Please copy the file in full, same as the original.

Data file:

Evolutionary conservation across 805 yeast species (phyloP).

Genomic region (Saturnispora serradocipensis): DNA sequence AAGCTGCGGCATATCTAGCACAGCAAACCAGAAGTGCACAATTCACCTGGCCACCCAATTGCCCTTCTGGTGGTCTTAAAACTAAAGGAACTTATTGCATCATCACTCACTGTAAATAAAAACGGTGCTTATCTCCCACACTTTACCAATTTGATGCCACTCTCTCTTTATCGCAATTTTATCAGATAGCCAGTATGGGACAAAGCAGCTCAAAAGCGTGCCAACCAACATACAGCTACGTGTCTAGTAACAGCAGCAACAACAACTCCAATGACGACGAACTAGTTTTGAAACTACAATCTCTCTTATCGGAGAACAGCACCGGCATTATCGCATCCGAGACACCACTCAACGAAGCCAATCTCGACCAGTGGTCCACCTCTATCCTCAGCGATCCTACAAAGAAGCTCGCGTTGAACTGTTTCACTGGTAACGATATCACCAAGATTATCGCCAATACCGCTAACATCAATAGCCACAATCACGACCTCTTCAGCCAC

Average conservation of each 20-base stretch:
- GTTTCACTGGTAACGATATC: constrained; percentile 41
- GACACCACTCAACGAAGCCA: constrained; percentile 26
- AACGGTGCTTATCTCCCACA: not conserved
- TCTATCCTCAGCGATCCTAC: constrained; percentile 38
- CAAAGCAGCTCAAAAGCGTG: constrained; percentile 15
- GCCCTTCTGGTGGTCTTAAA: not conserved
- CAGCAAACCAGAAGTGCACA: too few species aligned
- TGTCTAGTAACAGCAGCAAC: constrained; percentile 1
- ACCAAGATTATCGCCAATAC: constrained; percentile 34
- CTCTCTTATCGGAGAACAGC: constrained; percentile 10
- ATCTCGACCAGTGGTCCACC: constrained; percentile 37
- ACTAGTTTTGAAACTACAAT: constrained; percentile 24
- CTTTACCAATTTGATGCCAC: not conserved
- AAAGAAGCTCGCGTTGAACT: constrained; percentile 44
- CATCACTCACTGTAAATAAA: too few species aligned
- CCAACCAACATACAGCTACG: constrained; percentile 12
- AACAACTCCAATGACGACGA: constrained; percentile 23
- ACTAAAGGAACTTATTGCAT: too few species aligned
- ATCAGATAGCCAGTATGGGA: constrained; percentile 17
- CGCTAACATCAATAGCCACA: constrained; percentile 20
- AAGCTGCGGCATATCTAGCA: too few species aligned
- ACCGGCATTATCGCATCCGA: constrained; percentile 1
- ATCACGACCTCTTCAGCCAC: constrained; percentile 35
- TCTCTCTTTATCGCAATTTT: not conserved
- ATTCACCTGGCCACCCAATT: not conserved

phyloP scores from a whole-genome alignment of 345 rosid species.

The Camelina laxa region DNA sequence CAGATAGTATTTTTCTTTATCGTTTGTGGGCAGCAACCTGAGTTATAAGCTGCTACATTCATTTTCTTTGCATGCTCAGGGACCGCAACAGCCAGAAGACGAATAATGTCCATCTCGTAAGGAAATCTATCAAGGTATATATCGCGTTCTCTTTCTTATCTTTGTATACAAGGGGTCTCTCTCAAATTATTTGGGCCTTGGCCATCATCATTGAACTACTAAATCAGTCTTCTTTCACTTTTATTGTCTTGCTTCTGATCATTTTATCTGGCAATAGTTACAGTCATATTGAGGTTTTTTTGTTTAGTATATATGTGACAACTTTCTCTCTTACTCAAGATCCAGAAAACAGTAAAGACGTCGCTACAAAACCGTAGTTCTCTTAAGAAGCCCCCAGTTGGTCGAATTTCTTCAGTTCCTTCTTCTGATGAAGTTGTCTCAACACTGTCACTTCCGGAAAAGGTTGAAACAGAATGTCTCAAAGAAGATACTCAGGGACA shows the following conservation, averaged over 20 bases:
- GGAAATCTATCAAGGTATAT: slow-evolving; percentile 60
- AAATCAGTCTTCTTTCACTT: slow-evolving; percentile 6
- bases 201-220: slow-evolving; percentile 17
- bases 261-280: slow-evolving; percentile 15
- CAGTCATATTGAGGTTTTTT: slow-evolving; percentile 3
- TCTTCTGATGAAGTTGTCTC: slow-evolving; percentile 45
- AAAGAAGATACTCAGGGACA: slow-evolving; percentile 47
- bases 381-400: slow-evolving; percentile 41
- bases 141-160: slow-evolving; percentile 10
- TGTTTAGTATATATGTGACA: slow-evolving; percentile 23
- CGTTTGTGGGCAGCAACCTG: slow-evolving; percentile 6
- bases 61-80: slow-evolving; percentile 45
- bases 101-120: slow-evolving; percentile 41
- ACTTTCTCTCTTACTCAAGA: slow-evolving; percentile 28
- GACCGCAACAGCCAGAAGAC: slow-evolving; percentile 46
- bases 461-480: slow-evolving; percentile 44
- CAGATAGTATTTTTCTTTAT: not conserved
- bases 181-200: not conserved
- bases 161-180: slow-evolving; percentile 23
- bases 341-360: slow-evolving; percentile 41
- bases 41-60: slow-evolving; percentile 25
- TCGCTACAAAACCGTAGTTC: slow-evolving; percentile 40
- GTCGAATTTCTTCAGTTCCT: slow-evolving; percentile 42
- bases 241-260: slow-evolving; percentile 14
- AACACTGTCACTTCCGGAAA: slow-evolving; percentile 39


Evolutionary conservation across 805 yeast species (phyloP).

Genomic region (Saturnispora serradocipensis): DNA sequence AAGCTGCGGCATATCTAGCACAGCAAACCAGAAGTGCACAATTCACCTGGCCACCCAATTGCCCTTCTGGTGGTCTTAAAACTAAAGGAACTTATTGCATCATCACTCACTGTAAATAAAAACGGTGCTTATCTCCCACACTTTACCAATTTGATGCCACTCTCTCTTTATCGCAATTTTATCAGATAGCCAGTATGGGACAAAGCAGCTCAAAAGCGTGCCAACCAACATACAGCTACGTGTCTAGTAACAGCAGCAACAACAACTCCAATGACGACGAACTAGTTTTGAAACTACAATCTCTCTTATCGGAGAACAGCACCGGCATTATCGCATCCGAGACACCACTCAACGAAGCCAATCTCGACCAGTGGTCCACCTCTATCCTCAGCGATCCTACAAAGAAGCTCGCGTTGAACTGTTTCACTGGTAACGATATCACCAAGATTATCGCCAATACCGCTAACATCAATAGCCACAATCACGACCTCTTCAGCCAC

Average conservation of each 20-base stretch:
- GTTTCACTGGTAACGATATC: constrained; percentile 41
- GACACCACTCAACGAAGCCA: constrained; percentile 26
- AACGGTGCTTATCTCCCACA: not conserved
- TCTATCCTCAGCGATCCTAC: constrained; percentile 38
- CAAAGCAGCTCAAAAGCGTG: constrained; percentile 15
- GCCCTTCTGGTGGTCTTAAA: not conserved
- CAGCAAACCAGAAGTGCACA: too few species aligned
- TGTCTAGTAACAGCAGCAAC: constrained; percentile 1
- ACCAAGATTATCGCCAATAC: constrained; percentile 34
- CTCTCTTATCGGAGAACAGC: constrained; percentile 10
- ATCTCGACCAGTGGTCCACC: constrained; percentile 37
- ACTAGTTTTGAAACTACAAT: constrained; percentile 24
- CTTTACCAATTTGATGCCAC: not conserved
- AAAGAAGCTCGCGTTGAACT: constrained; percentile 44
- CATCACTCACTGTAAATAAA: too few species aligned
- CCAACCAACATACAGCTACG: constrained; percentile 12
- AACAACTCCAATGACGACGA: constrained; percentile 23
- ACTAAAGGAACTTATTGCAT: too few species aligned
- ATCAGATAGCCAGTATGGGA: constrained; percentile 17
- CGCTAACATCAATAGCCACA: constrained; percentile 20
- AAGCTGCGGCATATCTAGCA: too few species aligned
- ACCGGCATTATCGCATCCGA: constrained; percentile 1
- ATCACGACCTCTTCAGCCAC: constrained; percentile 35
- TCTCTCTTTATCGCAATTTT: not conserved
- ATTCACCTGGCCACCCAATT: not conserved

phyloP scores from a whole-genome alignment of 345 rosid species.

The Camelina laxa region DNA sequence CAGATAGTATTTTTCTTTATCGTTTGTGGGCAGCAACCTGAGTTATAAGCTGCTACATTCATTTTCTTTGCATGCTCAGGGACCGCAACAGCCAGAAGACGAATAATGTCCATCTCGTAAGGAAATCTATCAAGGTATATATCGCGTTCTCTTTCTTATCTTTGTATACAAGGGGTCTCTCTCAAATTATTTGGGCCTTGGCCATCATCATTGAACTACTAAATCAGTCTTCTTTCACTTTTATTGTCTTGCTTCTGATCATTTTATCTGGCAATAGTTACAGTCATATTGAGGTTTTTTTGTTTAGTATATATGTGACAACTTTCTCTCTTACTCAAGATCCAGAAAACAGTAAAGACGTCGCTACAAAACCGTAGTTCTCTTAAGAAGCCCCCAGTTGGTCGAATTTCTTCAGTTCCTTCTTCTGATGAAGTTGTCTCAACACTGTCACTTCCGGAAAAGGTTGAAACAGAATGTCTCAAAGAAGATACTCAGGGACA shows the following conservation, averaged over 20 bases:
- GGAAATCTATCAAGGTATAT: slow-evolving; percentile 60
- AAATCAGTCTTCTTTCACTT: slow-evolving; percentile 6
- bases 201-220: slow-evolving; percentile 17
- bases 261-280: slow-evolving; percentile 15
- CAGTCATATTGAGGTTTTTT: slow-evolving; percentile 3
- TCTTCTGATGAAGTTGTCTC: slow-evolving; percentile 45
- AAAGAAGATACTCAGGGACA: slow-evolving; percentile 47
- bases 381-400: slow-evolving; percentile 41
- bases 141-160: slow-evolving; percentile 10
- TGTTTAGTATATATGTGACA: slow-evolving; percentile 23
- CGTTTGTGGGCAGCAACCTG: slow-evolving; percentile 6
- bases 61-80: slow-evolving; percentile 45
- bases 101-120: slow-evolving; percentile 41
- ACTTTCTCTCTTACTCAAGA: slow-evolving; percentile 28
- GACCGCAACAGCCAGAAGAC: slow-evolving; percentile 46
- bases 461-480: slow-evolving; percentile 44
- CAGATAGTATTTTTCTTTAT: not conserved
- bases 181-200: not conserved
- bases 161-180: slow-evolving; percentile 23
- bases 341-360: slow-evolving; percentile 41
- bases 41-60: slow-evolving; percentile 25
- TCGCTACAAAACCGTAGTTC: slow-evolving; percentile 40
- GTCGAATTTCTTCAGTTCCT: slow-evolving; percentile 42
- bases 241-260: slow-evolving; percentile 14
- AACACTGTCACTTCCGGAAA: slow-evolving; percentile 39